Our study examined a three-step reform, based on the WHO recommendations and best practices worldwide. Each step of the tax reform, and its results, indicate the significance of the implementation of these best practices. First, increasing the excise tax rate such that total tax share is at least 75% of the final consumer price would lead to substantial reduction in cigarette consumption. Second, replacing import duties with a higher excise compensates for revenue lost due to the global trend to reduce trade barriers. Introducing a MET guarantees a significant increase in price, especially in the lowest price segment, and hence in health benefits and public revenue. Finally, a shift towards specific taxation, even in a way that keeps revenue constant, leads to a further reduction in consumption.

Our simulations confirm the expected benefits from best practices. The tax reform, if implemented, is expected to lead to a reduction between 5 and 7.3% in number of smokers, and between 1 to 1.5% in smoking prevalence, over a 3-years period. Government revenues are expected to grow by 44 to 48%. The reform will result in a more robust GCC tax system and in line with WHO and FCTC recommendations [3, 22].

The tax base must be defined as clearly and as widely as possible for the tax to be more effective in reducing tobacco use and raising revenues. Packs of tobacco products can have a “maximum retail price”, stated on an affixed tax stamp, which also indicates excise has been paid in the particular country. This will facilitate identifying products illegally brought into the GCC countries. Saudi Arabia and UAE have started to implement such a tracking and tracing system in early 2019 and others are likely to follow similar procedures [23, 24].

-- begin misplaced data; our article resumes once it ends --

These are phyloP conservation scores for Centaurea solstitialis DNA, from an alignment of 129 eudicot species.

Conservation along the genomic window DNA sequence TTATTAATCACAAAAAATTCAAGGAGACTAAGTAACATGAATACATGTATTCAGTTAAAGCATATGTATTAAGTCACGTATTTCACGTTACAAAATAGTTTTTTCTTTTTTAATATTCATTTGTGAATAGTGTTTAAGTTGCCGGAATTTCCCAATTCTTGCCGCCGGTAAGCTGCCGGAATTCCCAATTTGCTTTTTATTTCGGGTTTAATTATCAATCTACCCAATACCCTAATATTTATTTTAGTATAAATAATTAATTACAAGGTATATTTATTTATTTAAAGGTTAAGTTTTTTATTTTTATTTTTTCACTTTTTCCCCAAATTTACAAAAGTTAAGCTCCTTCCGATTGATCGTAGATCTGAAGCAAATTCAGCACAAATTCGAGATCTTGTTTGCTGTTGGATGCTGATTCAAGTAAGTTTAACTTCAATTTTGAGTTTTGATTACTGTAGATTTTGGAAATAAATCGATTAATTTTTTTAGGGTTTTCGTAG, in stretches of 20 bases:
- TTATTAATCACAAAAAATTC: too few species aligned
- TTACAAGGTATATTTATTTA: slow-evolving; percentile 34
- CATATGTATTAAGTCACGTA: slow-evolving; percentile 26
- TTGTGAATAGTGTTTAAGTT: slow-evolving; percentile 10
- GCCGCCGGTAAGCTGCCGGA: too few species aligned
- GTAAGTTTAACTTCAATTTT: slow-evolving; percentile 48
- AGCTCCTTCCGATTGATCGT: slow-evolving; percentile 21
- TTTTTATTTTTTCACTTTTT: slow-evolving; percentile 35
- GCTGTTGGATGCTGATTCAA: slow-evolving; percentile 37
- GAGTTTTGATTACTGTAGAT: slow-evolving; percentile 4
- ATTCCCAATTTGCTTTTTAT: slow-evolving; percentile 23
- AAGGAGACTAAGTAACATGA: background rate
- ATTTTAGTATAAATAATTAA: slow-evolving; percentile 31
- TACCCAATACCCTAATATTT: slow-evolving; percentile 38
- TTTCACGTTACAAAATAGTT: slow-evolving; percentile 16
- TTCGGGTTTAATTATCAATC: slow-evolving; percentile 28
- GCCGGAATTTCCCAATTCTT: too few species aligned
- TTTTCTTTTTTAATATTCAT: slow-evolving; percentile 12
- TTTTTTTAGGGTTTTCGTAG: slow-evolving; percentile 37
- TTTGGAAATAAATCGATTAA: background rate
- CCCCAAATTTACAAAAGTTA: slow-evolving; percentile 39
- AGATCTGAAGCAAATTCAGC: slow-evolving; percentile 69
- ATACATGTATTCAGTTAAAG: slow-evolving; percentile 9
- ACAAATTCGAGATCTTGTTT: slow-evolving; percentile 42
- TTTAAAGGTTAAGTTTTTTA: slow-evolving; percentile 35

Weak tax administration may lead to inefficiencies in tax collection and compliance when that tax is ad valorem, increasing the risk of tax avoidance and tax evasion [2]. This potential problem is one of the reasons, but not the main one, we recommend to gradually switch to specific excises and introduce a minimum excise floor [3, 14]. The European Union experience confirms that, even though price differentials still exist among member states, setting a minimum on the share of taxes in final price and a minimum excise tax, a certain level of approximation has been reached contributing to a declining trend in tobacco consumption and a stable trend in tax revenues [25].

A uniform specific tax is simple and raises price relatively more than an equivalent amount of ad valorem tax. Set at a high rate, specific taxes tend to reduce price dispersion and thus downward trading by the most vulnerable in society. In addition, specific taxes subdue manufacturers’ incentive to market low-priced products. It is important specific excises, including MET, be adjusted for inflation and income growth regularly, to ensure cigarettes do not become more affordable as income and inflation rise.

Governments should abolish duty free sales of tobacco products and cigarettes sold in packs of 10 or individual sticks, and small packets of other tobacco products such as waterpipe tobacco, as they accommodate affordability. Abolishing them will help preventing the youth and children from starting smoking. Manufacturers may be granted a short grace period to sell existing stock.

The size of the tax reform effects may vary across the GCC countries but their direction and implications will be the same, since they share similar market characteristics and harmonized import duties and taxes. Cigarettes is the most used tobacco product in all countries, with premium brands dominating the market and Marlboro being the most popular brand [10]. Although our analysis is based on cigarettes, we believe that the qualitative results can be generalized to all tobacco products in the GCC bloc. Given our proposals to increase taxes on all tobacco products, GCC governments should be vigilant of the repeated tobacco industry’s lobbying tactics of using the issue of smuggling in hindering implementation of tax reforms [26]. A recent publication on the interferences of the tobacco industry showed how industry representatives lobbied individual countries in the GCC to veto tax increments and defeat consensus on agreed resolutions of the Health Ministers’ Council [27].

Limitations of the study